Professional screenwriter shares Hollywood in class

screenwriting instructor
For those of you who are bored on Wednesday nights from 6-9:15 p.m. and are tired of just watching movies, Trai Cartwright has the thing for you: a screenwriting class.

That’s right. It’s time to get an in-depth look into the life of screenwriting, which is filled with aged supermodels, rent-based bungalows and all the cheap gas station champagne you can drink before you get poisoned.

On the contrary, the ENGL 2452 “Literary genres: Screenwriting” class at Laramie County Community College promises to be good, educational fun. The best kind of fun!

"Students can expect to learn a lot about screenwriting and the industry itself, as well as to have a lot of fun. This class is always a good time," Cartwright said.

A screenplay is what makes the movie. The director physically produces it, and the actors embody it, but none of it exists without the script. Some movies are defined by their scripts. These range from old to new from "Casablanca" to "The Social Network." But in this class, it’s all about the new.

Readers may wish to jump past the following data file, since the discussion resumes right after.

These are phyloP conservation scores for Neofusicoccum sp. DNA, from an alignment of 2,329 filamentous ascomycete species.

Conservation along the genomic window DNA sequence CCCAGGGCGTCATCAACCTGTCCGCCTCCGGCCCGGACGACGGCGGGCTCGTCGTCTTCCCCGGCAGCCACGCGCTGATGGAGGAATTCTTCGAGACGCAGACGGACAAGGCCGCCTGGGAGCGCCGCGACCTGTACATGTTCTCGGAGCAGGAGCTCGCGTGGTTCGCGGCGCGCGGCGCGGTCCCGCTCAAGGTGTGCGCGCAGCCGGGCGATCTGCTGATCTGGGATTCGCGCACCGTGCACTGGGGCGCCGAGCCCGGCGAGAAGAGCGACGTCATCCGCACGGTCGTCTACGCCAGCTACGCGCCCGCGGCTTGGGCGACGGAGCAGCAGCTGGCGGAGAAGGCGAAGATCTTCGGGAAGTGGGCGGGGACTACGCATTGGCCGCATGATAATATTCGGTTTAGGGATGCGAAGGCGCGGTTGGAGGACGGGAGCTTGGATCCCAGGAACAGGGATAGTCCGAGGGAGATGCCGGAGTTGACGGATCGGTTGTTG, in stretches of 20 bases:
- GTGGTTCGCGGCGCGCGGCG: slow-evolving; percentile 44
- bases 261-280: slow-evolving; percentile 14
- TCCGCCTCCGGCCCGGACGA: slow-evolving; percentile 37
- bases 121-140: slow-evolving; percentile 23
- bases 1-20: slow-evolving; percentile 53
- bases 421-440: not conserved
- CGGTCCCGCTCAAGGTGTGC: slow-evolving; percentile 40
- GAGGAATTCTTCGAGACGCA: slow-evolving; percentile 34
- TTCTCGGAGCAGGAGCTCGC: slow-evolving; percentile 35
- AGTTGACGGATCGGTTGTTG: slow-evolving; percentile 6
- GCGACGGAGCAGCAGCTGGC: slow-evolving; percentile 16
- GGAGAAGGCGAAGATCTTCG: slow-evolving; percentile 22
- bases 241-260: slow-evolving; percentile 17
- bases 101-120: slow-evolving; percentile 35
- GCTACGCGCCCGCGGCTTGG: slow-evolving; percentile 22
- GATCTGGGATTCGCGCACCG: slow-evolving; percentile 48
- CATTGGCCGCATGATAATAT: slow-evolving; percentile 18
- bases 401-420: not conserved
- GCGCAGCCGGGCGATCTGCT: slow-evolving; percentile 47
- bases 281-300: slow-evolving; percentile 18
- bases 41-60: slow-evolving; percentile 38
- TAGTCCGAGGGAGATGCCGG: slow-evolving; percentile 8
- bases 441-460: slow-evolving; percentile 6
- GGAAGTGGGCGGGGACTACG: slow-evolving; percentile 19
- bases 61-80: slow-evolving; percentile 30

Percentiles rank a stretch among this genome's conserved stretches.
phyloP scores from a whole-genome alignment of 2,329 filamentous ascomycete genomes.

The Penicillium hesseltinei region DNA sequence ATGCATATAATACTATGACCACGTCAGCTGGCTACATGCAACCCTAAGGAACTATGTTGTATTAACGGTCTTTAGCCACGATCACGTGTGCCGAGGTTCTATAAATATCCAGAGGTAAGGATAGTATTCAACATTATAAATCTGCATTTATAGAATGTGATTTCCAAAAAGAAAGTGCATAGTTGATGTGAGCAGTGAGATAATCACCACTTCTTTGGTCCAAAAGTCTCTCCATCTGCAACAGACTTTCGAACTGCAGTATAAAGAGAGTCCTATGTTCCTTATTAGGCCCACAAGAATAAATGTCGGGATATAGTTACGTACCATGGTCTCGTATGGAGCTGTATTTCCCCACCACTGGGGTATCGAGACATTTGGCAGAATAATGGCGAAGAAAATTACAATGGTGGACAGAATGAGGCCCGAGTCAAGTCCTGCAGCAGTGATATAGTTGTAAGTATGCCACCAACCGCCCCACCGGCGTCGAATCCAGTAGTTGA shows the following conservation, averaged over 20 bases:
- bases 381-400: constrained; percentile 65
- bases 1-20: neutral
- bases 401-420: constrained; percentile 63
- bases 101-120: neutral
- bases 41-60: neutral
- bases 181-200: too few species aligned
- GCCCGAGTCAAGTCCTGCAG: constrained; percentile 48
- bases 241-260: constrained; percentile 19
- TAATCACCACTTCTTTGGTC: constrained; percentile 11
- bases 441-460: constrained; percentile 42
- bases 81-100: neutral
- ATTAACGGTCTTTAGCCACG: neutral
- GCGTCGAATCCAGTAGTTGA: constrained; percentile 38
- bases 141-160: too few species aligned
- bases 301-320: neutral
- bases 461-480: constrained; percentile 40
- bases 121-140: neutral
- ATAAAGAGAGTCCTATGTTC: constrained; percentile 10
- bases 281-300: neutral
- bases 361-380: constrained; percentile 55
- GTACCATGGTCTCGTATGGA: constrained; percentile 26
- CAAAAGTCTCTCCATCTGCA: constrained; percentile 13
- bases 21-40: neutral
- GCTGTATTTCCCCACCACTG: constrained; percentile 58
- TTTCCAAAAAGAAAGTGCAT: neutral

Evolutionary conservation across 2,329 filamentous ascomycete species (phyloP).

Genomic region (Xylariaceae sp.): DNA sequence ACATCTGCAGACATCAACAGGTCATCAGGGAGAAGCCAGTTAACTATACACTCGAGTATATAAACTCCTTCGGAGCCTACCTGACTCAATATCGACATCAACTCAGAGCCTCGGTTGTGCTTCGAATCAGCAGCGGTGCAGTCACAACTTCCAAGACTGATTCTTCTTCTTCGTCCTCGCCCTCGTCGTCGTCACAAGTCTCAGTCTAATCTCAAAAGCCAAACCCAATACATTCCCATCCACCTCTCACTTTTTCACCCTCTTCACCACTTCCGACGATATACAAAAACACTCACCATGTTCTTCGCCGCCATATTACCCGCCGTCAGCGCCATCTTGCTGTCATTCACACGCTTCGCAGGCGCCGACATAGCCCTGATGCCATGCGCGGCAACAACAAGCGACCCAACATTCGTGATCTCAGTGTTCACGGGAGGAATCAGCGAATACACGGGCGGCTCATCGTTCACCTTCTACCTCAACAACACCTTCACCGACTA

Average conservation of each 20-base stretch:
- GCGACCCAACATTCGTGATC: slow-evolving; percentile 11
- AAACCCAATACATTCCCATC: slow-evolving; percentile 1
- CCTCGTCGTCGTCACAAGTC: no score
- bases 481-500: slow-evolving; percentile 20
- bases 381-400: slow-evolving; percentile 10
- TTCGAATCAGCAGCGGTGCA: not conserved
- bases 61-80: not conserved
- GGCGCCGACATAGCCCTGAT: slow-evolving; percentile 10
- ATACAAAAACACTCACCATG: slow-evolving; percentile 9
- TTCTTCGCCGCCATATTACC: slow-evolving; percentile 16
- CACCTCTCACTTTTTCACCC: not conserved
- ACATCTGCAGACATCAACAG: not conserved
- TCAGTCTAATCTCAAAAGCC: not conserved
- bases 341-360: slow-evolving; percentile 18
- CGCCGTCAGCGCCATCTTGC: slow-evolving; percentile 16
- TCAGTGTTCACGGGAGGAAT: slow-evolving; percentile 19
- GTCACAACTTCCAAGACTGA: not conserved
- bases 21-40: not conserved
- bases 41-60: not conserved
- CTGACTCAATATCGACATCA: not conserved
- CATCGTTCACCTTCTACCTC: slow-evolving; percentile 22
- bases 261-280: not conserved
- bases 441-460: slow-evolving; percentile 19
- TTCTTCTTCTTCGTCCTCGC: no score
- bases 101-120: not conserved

"My approach is not to treat film like an artifact but as a very modern component of pop culture. I want my students to have the most up-to-date formatting skills," Cartwright said.

That means only modern films are examined. It is more important for students to study screenwriting's past as much as its present, she said. Cartwright said the screenplays that are taught to reflect this idea range from scripts such as "Black Swan" to "How to Train Your Dragon." But no matter how fun or modernized the class may be, Cartwright said there are still some hard, true facts hopeful screenwriters must realize.

"The reality of Hollywood is not good," Cartwright said. "But it is not impossible. Students voices are just as important as anyone’s in Hollywood." And she should know. In her 20-year career, Cartwright has had four scripts optioned and has had three independent movies made, worked as an assistant director of Leonardo Dicaprio’s online ventures and made ringtones for 20th Century Fox.

Despite the reality of Hollywood being as true as you would think, there was one idea Cartwright said she hoped to work on in class with every student: confidence. "In my class, we are always supportive and encouraging," she said. "My hope is to get students excited to go home and write."

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